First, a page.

Wilton Mansion, Richmond Virginia
The land on which the house stood before it was moved to Richmond, was granted to Richard Perrin in 1672. Some of this land had been formerly granted to Captain Matthew Edloe on October 2, 1656, and by him assigned to Richard Perrin.
The brick mansion at Wilton was built by William Randolph III (died 1761), a younger son of William Randolph II (1681-1742), of Turkey Island. Upon his death it was inherited by his son, Peyton Randolph, who married Lucy Harrison, daughter of Benjamin Harrison, Signer of the Declaration of Independence. The Randolphs owned it until about 1860, when the heiress of the family, Kate Randolph, great granddaughter of William Randolph III, married Edward G. Mayo. Since then the estate frequently changed hands.
The property was finally sold in 1932 to satisfy a mortgage and was bought by a banking institution. This institution was offered substantial sums for the panelling in some of the rooms and the hall to be removed from the State. In order to prevent this and preserve this unusual and historic home, the Colonial Dames of America in the State of Virginia bought the bouse.
Wilton is completely panelled to the ceiling in ell rooms. The original colors on the interior have been restored. As rebuilt the house has been properly restored. Some of the sash, shutters, flooring end hardware ere reproductions.
The following is from the leaflet "Wilton" published by the Society or Colonial Dames of Virginia:
Originally situated six miles below Richmond, on the James River, on
a tract of land known as "World's End," this plantation was acquired piecemeal,
parcel by parcel, by William Randolph II, of Turkey Island, prior to
1747, when we first read of "William Randolph of Wilton." We know from
the inscription found beneath the cornice of the southwest bed room, which
"Sampson Darrell put up this Cornish in the year of our Lord 1753," when the house was completed. It was occupied by William Randolph III, the son for whom it was built, and his wife, Ann Garter Harrison, daughter of Benjamin Harrison, of Berkeley.
A quaint item is found, as to the way in which some of the land was purchased, from a deed book of 1747, where the following is recorded: "One ear of Indian Corn to be paid as rent if demanded on the Feast Day of St. Michael the Archangel so that title may be properly transfered under the statute of uses."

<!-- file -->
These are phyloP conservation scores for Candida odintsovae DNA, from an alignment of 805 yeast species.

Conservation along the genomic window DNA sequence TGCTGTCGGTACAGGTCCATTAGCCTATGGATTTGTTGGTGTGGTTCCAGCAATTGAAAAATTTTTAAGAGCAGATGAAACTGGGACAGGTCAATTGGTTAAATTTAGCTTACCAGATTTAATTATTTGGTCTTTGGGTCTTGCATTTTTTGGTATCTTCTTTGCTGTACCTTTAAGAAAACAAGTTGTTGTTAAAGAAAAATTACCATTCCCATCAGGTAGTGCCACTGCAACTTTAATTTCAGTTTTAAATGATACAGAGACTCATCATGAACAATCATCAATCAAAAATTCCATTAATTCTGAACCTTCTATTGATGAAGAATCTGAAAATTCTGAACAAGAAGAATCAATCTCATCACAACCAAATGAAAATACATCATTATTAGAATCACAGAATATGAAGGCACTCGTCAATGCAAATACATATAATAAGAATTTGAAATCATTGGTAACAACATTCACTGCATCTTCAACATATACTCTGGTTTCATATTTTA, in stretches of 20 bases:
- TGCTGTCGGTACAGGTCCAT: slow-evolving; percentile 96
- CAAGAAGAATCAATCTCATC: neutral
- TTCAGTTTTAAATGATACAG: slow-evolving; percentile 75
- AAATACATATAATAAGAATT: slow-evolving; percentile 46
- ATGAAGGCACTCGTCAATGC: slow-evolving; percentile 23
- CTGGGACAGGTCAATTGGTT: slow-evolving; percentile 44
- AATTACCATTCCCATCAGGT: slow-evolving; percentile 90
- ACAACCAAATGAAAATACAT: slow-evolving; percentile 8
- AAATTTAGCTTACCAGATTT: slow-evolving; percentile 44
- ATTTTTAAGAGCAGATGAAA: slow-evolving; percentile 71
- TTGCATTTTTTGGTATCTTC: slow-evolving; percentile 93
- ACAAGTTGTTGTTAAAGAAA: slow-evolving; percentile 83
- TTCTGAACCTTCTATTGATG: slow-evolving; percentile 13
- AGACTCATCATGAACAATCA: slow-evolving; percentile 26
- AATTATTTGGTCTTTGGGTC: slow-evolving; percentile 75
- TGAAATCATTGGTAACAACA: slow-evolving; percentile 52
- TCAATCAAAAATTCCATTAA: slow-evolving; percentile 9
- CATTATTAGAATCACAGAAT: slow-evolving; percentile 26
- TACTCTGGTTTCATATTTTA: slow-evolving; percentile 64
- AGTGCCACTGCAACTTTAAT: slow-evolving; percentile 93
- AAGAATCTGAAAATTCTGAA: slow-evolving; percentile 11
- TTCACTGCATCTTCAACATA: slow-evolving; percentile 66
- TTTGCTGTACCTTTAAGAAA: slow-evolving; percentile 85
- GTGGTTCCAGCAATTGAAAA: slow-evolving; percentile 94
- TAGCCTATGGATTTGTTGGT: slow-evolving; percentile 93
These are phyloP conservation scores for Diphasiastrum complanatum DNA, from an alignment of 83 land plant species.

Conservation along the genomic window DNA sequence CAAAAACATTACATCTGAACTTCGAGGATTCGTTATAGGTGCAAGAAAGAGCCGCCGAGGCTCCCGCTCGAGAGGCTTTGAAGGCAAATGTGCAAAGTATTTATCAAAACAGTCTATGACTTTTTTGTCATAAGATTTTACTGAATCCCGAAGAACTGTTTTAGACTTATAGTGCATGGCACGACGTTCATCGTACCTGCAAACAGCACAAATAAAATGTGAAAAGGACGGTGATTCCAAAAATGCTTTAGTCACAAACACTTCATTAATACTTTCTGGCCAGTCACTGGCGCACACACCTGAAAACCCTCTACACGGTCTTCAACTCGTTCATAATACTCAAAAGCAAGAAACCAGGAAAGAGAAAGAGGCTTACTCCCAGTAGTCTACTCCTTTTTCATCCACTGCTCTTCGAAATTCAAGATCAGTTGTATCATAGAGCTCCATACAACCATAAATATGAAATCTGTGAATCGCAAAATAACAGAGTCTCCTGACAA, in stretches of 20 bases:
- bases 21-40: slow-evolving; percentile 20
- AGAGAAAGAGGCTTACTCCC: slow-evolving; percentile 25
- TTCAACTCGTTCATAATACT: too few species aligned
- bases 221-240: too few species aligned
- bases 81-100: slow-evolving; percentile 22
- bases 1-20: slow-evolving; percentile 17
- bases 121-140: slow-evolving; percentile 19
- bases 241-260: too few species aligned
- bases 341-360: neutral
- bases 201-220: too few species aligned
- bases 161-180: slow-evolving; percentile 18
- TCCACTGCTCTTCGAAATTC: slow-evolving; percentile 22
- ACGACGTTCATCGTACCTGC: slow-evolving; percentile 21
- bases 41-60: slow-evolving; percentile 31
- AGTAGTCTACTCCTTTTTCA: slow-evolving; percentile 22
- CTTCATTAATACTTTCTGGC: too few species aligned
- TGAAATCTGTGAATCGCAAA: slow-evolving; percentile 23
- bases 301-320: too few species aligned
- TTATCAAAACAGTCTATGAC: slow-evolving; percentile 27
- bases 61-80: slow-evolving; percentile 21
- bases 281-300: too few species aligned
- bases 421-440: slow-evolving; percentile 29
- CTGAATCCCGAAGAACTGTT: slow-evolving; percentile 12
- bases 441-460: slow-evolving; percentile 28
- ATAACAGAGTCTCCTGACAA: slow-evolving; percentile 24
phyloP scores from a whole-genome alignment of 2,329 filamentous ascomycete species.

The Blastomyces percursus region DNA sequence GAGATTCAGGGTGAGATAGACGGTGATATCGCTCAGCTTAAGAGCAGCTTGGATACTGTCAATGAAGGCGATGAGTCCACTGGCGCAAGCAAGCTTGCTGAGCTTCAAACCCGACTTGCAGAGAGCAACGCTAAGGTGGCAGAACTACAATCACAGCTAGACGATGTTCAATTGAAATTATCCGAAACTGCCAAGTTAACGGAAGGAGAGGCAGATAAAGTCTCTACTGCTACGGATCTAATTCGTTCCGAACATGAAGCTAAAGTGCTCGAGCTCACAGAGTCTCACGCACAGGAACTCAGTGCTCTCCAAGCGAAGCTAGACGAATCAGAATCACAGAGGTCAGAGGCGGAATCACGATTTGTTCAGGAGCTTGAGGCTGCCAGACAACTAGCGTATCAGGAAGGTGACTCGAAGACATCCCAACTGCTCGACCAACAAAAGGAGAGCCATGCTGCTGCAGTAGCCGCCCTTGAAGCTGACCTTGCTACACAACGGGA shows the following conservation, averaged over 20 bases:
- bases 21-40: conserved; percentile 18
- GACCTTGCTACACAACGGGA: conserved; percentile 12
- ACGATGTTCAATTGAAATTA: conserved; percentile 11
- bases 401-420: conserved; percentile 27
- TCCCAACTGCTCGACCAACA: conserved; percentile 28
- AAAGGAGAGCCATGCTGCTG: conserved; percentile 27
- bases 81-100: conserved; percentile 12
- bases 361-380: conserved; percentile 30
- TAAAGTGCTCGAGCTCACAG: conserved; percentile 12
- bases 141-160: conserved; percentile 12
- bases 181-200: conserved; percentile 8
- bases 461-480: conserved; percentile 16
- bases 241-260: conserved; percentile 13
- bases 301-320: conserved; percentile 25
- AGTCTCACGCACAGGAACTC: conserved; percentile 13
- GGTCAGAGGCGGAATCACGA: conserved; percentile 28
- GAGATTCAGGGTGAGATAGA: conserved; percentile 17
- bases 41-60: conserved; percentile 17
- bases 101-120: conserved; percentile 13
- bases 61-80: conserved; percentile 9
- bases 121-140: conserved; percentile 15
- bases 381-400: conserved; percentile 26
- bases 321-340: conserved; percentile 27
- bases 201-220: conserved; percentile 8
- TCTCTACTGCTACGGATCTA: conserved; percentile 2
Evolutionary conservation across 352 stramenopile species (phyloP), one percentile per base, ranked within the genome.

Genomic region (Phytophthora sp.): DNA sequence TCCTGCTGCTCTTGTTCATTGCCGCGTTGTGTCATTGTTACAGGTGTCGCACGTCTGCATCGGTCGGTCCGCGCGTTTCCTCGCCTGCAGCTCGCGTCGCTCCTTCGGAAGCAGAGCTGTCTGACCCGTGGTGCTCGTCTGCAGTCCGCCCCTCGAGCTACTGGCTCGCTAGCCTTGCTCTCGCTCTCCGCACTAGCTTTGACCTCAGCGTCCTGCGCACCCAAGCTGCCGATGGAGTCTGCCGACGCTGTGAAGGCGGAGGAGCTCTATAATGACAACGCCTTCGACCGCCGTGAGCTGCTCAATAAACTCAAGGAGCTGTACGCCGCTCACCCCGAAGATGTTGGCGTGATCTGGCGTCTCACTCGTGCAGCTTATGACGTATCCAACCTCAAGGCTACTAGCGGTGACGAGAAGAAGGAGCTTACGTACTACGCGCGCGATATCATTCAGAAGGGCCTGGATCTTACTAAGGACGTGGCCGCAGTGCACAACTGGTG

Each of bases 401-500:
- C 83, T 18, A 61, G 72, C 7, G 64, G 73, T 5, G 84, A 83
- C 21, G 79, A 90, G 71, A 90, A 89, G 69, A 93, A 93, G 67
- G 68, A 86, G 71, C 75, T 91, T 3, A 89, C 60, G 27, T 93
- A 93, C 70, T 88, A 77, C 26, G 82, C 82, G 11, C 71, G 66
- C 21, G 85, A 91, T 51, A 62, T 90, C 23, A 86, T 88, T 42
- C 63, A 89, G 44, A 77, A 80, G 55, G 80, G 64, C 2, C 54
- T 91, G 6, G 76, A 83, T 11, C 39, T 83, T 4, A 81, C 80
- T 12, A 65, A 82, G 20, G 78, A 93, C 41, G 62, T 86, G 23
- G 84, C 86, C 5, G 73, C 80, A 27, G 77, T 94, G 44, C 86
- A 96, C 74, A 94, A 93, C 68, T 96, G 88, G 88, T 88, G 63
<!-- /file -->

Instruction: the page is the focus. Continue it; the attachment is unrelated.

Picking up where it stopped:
Through a varied succession of ownerships this solidly built brick house has remained practically intact, although suffering both from the Revolution and the War Between the States.
The task of removing and re-erecting Wilton upon its new site was put into the hands of experienced and reverential builders, and after careful numbering of each piece, the house was moved piece by piece, and rebuilt, using, all of the original material, brick, woodwork, hardware, etc., making an exact reconstruction.
As Wilton stood originally, so it stands today, a fine two-story mansion with basement, built of brick burned hear its original site, proven by the fact that brick made in the same locality ourns to a similar color, Neither the rubbed brick around the windows and corners, nor the belt course around the house, is new, out is as it was, the idea being to have this trim stand out from the darker brick of the house itself, thus forming an unusual and interesting feature.
The stone steps which were missing when the house was removed, have been replaced, and one enters the broad hall through a massive door of eight panels, with a corresponding door at the opposite end. Heavy iron locks, with large brass keys, as well as H and L hinges, adorn these doors, all original.
Both lower and upper halls, running through the house, are panelled throughout, as are the eight rooms, with their twelve chimney breast closets, on the two floors. The wood being heart pine, or deal, is painted, as it is now an established fact that all pine panelling found in English houses of the period of Wilton, were painted, and never left with the natural finish.
The stairway, with wide steps of easy ascent, the slim, twisted newel post, the walnut hand-rail, the graceful, carved Grecian motif running along the balustrade, consisting of twisted spindles, enriches the beauty of the hall.
The dignity of the proportions of the rooms at Wilton strides one at once. Of the two rooms on either side, the drawing room is naturally the most notable, the most interesting features being the chimney piece of Carara marble, flush with the wall, and the panelled alcoves on either side, entered through archways and lighted by narrow side windows. The two windows of the room, with their low, broad sills, have heavy inside blinds, and the panelling of this beautiful room is painted a deep cream. A communicating door leads into the adjoining room, likewise panelled and painted a soft olive.
The colors used in painting, the panelling throughout were determined by scraping off the many coats of paint, which had accumulated during the years, down to the original color, which was faithfully reproduced.
Across the hall are the two corresponding rooms, panelled from floor to ceiling, as are the four rooms above, making this fine old mansion, with all rooms and halls and closets completely panelled, unique in existing Virginia houses. For this reason, it is pronounced a treasure beyond price.
We have it from Washington's Diary that in the year 1775 he "Returned from the Convention, and went to Mrs. Randolph's of Wilton." And Thomas Jefferson, a Randolph himself, and a frequent visitor at his Wilton cousins', says: "Ben Harrison has gone a courting to Wilton."
The notables of the day, distinguished planters, nobility from overseas, and officers of the Military, were all entertained at this hospitable country seat and the Wilton Guest Book: would show the names of Virginia's famous families, one and all.